Getty Images has ditched its Rights-Managed image licensing system in favour of a Royalty-Free licence, good news for Getty customers but not so much for contributing photographers.
The Rights-Managed image licensing system was one of the few perks of being a Getty contributor. It provided photographer some degree of control over how much an image could potentially earn them.
Getty’s longstanding Rights-Managed licence set parameters related to geographic or time-based limitations, exclusivity, number of uses and the specifications, and so on. This allowed photographers to earn a larger fee for certain images. For instance, a high-end studio advertising image could be licensed to an agency with exclusive and perpetual licensing rights, would pay out far more than an ordinary stock photo.
The Royalty-Free licence – the microstock industry standard – provides a non-exclusive, unlimited and multiple use grant for an image. In other words, once the customer pays up they can use the image in as many ways as they please. The license is much cheaper because the image is not exclusive, and remains available to other customers.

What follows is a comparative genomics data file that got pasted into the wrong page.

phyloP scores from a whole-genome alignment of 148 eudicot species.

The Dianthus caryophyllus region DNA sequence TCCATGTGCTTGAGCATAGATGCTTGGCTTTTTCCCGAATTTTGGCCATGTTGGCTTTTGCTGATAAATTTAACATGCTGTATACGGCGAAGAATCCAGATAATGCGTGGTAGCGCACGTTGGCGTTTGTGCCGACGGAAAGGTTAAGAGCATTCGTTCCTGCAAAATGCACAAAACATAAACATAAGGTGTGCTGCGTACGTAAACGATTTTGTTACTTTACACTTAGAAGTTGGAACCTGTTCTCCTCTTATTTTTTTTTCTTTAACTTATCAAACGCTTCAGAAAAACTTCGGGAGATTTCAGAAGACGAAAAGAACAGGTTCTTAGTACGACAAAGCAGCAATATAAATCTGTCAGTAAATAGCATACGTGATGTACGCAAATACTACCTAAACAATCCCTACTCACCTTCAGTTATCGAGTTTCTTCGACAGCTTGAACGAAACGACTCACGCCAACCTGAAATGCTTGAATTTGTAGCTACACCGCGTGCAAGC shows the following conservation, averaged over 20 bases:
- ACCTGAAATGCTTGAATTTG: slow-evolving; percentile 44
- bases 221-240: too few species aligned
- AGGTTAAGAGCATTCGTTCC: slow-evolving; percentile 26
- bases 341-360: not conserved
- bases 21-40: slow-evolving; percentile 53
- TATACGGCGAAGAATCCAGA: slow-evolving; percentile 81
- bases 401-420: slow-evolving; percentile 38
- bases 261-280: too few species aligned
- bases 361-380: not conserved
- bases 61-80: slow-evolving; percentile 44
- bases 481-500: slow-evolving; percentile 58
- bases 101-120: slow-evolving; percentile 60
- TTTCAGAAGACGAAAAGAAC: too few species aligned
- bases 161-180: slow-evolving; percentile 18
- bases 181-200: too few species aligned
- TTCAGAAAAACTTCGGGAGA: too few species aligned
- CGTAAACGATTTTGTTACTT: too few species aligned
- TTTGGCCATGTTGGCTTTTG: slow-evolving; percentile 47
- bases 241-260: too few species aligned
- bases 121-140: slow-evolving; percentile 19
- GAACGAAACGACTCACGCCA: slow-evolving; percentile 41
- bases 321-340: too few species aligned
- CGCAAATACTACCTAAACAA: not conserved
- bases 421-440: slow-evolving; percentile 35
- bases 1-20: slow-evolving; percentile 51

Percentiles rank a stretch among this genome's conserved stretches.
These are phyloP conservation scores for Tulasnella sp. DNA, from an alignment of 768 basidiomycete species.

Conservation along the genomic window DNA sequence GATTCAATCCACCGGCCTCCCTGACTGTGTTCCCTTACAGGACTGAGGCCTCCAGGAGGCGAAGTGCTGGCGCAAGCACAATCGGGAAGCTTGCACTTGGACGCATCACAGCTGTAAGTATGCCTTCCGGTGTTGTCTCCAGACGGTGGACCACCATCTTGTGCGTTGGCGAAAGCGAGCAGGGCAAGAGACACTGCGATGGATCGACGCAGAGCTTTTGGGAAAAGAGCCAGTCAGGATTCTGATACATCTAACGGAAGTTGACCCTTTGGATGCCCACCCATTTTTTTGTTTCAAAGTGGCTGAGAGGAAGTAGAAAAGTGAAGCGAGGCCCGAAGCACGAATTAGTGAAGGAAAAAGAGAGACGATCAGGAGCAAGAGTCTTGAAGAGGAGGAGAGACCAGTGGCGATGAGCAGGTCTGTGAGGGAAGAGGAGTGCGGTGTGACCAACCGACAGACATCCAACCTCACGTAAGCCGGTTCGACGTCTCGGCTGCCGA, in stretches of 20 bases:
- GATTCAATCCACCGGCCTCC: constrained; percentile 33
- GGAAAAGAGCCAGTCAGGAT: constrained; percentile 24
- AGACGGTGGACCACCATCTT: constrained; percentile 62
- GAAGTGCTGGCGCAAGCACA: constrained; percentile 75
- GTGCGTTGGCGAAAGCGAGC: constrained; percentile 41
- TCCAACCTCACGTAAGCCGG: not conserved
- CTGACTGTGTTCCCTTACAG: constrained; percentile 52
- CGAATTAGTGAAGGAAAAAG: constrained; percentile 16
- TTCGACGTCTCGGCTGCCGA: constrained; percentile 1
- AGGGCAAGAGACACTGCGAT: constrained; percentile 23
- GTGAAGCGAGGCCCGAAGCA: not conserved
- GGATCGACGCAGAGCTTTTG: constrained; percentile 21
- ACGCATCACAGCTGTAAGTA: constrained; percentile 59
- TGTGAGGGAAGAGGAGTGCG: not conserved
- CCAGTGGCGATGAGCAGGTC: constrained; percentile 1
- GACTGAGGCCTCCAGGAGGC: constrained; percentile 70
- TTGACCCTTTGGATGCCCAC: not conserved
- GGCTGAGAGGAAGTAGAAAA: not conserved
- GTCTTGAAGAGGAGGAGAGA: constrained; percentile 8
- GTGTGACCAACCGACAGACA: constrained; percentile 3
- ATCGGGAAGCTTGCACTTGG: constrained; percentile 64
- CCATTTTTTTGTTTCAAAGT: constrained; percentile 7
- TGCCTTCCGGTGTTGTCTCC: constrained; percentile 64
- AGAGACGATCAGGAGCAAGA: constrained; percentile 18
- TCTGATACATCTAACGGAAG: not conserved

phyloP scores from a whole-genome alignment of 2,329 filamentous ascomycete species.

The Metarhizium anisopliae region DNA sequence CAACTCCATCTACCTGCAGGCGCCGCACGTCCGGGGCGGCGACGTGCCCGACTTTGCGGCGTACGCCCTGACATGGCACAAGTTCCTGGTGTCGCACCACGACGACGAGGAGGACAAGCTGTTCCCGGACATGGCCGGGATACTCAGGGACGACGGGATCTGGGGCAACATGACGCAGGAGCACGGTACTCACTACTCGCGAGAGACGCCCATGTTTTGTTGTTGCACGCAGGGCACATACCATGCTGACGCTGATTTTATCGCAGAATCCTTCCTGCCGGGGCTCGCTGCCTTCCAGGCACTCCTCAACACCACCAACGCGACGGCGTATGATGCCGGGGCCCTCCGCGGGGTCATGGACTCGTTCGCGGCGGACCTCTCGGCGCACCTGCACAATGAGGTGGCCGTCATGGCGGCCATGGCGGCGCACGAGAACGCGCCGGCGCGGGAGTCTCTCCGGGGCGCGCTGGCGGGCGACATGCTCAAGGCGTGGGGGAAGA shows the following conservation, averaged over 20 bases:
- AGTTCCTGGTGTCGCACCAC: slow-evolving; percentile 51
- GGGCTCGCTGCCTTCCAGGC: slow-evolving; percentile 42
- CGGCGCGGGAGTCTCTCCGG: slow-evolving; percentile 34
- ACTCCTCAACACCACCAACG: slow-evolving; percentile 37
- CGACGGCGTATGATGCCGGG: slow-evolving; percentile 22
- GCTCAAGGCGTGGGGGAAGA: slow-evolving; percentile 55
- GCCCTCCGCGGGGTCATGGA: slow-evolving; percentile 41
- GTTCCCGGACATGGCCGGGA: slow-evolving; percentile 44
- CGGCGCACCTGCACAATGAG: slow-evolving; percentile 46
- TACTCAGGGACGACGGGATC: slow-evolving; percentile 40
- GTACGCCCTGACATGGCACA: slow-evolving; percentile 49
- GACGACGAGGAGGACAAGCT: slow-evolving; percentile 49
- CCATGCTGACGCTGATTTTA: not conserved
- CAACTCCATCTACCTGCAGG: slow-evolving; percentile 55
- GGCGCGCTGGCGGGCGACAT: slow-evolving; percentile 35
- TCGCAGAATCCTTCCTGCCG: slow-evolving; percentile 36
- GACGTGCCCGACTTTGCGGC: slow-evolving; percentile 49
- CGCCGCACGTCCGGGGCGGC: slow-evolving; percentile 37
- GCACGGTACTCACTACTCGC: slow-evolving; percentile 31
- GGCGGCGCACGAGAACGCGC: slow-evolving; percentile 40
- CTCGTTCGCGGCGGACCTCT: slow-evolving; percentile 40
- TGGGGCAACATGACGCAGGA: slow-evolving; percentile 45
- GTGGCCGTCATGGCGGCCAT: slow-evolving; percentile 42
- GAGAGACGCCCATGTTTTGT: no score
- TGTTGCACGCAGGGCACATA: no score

This arrangement obviously benefits Getty, as they can maximise the number of times an image is licensed, and customers, who will pay less per image.
Getty made the announcement in an e-mail to contributors, informing them that Rights-Managed images will no longer be accepted, and from January 2020 all Rights-Managed images will be removed from the platform. Unless re-submitted under the Royalty Free licence.
‘Over the years, customers’ needs have changed. Complicated licensing models create friction and customers demand simplicity—they want the most simple and most flexible access to relevant, authentic imagery,’ wrote Paul Banwell, senior director of Getty Images Contributor Relations.’
‘Royalty‑free imagery is now the preferred and dominant licensing model for our customers due to the simplicity, value and quality available. Licensing complexity has only led customers to other content, and in many cases, another provider as the broader industry is now essentially an RF‑only model.’
Getty has made this decision after ‘extensive customer research’.
‘We have confidently concluded that the RM creative image licensing model no longer meets our customers’ needs, especially given the flexibility demanded by digital marketing and the increasing reuse of imagery, and it actually reduces our overall competitiveness’.
As observed by other photo media, the e-mail expresses a multitude of benefits to Getty’s future growth and its customers, while failing to highlight anything worthwhile for photographers besides:
‘This will benefit customers and provide an opportunity to grow overall licensing volume and revenue for both Getty Images and our contributors.’